Kieran Healy, “The Plain Person's Guide to Plain Text Social Science.”
If you want to cite the paper, please check with me first. Thanks.
As a beginning graduate student in the social sciences, what sort of software should you use to do your work? More importantly, what principles should guide your choices? This article offers some answers. The short version is: you should use tools that give you more control over the process of data analysis and writing. I recommend you write prose and code using a good text editor; analyze quantitative data with R or Stata; minimize error by storing your work in a simple format (plain text is best), and make a habit of documenting what you’ve done. For data analysis, consider using a format like Rmarkdown and tools like Knitr to make your work more easily reproducible for your future self. Use Pandoc to turn your plain-text documents into PDF, HTML, or Word files to share with others. Keep your projects in a version control system. Back everything up regularly. Make your computer work for you by automating as many of these steps as you can. To help you get started, I briefly discuss a drop-in set of useful defaults to get started with Emacs (a powerful, free text-editor). I share some templates and style files that can get you quickly from plain text to various output formats. And I point to several alternatives, because no humane person should recommend Emacs without presenting some other options as well.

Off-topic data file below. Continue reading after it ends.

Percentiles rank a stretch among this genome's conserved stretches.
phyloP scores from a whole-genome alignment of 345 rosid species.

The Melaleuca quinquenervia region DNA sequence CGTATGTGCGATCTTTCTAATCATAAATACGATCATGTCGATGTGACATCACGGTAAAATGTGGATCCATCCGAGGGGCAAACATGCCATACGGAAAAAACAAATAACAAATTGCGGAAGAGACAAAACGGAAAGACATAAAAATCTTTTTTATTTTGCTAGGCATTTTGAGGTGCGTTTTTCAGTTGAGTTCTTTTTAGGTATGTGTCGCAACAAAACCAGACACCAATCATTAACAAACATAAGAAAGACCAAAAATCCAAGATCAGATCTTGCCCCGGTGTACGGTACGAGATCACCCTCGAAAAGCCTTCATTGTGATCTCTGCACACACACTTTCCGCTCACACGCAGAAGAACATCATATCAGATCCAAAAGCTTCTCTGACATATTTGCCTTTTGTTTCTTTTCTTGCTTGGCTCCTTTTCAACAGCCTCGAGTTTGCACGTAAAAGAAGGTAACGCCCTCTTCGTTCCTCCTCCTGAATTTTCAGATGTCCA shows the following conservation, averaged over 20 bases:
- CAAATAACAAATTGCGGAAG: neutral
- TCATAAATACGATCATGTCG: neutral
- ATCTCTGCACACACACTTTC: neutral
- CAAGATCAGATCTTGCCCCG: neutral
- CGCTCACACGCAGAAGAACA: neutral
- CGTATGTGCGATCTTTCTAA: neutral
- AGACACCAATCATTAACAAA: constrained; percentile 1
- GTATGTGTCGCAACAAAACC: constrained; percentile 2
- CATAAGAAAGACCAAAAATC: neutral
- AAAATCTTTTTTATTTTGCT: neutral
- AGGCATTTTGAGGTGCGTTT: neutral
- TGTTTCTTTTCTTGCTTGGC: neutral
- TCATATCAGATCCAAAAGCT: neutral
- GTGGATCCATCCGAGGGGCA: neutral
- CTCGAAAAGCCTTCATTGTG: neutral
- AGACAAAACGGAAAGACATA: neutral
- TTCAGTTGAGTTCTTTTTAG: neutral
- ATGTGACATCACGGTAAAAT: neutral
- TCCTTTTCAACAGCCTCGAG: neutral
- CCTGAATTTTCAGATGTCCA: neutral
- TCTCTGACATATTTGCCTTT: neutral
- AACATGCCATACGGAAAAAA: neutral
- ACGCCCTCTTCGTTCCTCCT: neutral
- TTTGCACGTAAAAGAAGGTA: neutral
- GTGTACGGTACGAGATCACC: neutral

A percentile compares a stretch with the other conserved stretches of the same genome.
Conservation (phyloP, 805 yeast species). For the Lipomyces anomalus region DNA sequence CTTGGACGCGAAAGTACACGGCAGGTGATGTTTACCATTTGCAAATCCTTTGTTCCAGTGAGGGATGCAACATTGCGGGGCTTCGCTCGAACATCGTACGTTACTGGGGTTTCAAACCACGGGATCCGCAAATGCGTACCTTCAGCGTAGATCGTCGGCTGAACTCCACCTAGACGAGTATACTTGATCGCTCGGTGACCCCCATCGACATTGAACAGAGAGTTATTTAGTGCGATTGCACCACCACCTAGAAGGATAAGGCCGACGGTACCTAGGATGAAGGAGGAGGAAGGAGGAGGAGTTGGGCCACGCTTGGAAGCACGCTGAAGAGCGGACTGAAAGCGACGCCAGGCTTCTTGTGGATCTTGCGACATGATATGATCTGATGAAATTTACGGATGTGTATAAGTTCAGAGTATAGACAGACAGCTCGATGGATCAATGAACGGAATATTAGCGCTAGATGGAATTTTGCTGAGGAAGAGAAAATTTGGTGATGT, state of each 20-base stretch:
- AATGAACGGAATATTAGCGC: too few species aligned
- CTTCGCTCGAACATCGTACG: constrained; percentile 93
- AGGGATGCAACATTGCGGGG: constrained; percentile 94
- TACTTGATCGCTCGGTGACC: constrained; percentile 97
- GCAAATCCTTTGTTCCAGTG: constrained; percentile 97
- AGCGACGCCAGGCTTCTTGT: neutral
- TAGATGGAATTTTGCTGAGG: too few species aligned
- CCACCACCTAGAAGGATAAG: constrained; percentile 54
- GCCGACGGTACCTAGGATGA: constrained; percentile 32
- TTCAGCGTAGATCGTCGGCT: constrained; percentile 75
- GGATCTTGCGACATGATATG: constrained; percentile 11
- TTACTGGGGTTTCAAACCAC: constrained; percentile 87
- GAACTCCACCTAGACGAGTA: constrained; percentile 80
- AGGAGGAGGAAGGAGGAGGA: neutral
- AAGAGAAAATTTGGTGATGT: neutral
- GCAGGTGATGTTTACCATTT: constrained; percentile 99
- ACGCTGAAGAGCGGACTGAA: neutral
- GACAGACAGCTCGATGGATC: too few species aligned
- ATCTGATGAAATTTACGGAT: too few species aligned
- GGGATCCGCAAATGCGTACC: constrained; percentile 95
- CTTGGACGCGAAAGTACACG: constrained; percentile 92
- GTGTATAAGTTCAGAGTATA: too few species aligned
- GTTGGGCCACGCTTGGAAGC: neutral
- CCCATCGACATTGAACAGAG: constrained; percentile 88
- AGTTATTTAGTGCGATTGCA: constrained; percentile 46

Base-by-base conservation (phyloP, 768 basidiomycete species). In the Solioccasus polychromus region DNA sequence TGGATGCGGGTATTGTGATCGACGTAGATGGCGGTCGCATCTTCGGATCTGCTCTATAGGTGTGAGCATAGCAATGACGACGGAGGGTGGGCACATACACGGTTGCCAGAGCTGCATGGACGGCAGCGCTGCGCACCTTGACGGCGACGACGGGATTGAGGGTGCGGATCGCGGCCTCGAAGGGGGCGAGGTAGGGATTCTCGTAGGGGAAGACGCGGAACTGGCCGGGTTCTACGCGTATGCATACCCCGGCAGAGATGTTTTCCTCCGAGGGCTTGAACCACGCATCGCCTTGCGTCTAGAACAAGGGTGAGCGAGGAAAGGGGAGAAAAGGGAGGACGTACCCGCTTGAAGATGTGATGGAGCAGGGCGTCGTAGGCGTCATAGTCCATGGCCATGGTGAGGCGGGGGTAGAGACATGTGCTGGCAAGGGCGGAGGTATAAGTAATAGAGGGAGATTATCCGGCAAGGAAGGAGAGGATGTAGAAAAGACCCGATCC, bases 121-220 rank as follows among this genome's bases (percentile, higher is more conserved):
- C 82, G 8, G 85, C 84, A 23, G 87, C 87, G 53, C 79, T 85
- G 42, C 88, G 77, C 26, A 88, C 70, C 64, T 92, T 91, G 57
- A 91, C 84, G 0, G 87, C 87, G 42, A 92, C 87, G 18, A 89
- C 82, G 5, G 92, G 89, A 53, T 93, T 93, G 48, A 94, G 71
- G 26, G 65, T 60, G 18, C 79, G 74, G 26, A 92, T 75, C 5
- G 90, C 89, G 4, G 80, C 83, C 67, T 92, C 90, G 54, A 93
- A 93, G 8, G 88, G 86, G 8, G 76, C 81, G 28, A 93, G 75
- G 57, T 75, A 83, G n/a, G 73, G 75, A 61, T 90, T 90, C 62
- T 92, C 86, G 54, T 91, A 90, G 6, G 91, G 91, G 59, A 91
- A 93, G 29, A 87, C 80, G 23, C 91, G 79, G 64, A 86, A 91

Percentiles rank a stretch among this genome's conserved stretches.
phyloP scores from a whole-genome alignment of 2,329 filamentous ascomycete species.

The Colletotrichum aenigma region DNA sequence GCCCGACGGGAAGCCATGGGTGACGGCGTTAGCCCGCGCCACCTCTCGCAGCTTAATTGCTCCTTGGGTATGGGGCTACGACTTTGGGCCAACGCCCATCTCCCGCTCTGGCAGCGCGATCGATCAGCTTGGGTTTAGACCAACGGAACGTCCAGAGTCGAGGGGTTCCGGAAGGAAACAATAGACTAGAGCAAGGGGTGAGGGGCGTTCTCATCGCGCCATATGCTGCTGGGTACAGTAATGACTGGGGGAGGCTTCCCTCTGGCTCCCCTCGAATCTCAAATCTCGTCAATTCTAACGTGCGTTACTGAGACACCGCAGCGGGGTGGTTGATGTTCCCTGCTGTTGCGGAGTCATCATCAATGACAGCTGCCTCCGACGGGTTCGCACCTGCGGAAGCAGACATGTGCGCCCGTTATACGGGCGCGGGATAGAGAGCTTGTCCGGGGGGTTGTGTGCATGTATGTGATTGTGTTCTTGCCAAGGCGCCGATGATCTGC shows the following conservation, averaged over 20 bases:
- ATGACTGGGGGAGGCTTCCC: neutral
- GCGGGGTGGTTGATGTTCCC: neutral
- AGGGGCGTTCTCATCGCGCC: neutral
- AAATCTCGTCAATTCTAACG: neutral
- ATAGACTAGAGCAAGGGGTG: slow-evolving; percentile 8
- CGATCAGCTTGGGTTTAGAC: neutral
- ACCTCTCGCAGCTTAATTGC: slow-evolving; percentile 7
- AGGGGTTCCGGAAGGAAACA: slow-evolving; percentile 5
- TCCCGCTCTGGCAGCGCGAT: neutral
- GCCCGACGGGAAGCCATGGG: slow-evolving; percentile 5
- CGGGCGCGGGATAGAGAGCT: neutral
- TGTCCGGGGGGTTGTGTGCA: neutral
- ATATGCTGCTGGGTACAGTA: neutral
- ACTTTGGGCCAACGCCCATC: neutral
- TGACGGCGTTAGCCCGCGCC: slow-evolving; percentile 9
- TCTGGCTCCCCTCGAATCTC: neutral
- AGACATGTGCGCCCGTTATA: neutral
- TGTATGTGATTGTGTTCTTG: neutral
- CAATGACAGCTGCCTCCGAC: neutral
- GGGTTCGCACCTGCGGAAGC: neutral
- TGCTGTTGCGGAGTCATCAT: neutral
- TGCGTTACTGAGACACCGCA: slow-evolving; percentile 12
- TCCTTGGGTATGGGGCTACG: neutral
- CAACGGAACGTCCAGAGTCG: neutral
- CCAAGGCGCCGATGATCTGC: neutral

This is an updated and expanded version of ‘Choosing Your Workflow Applications’ (2013). The main difference is an increased emphasis on Rmarkdown,
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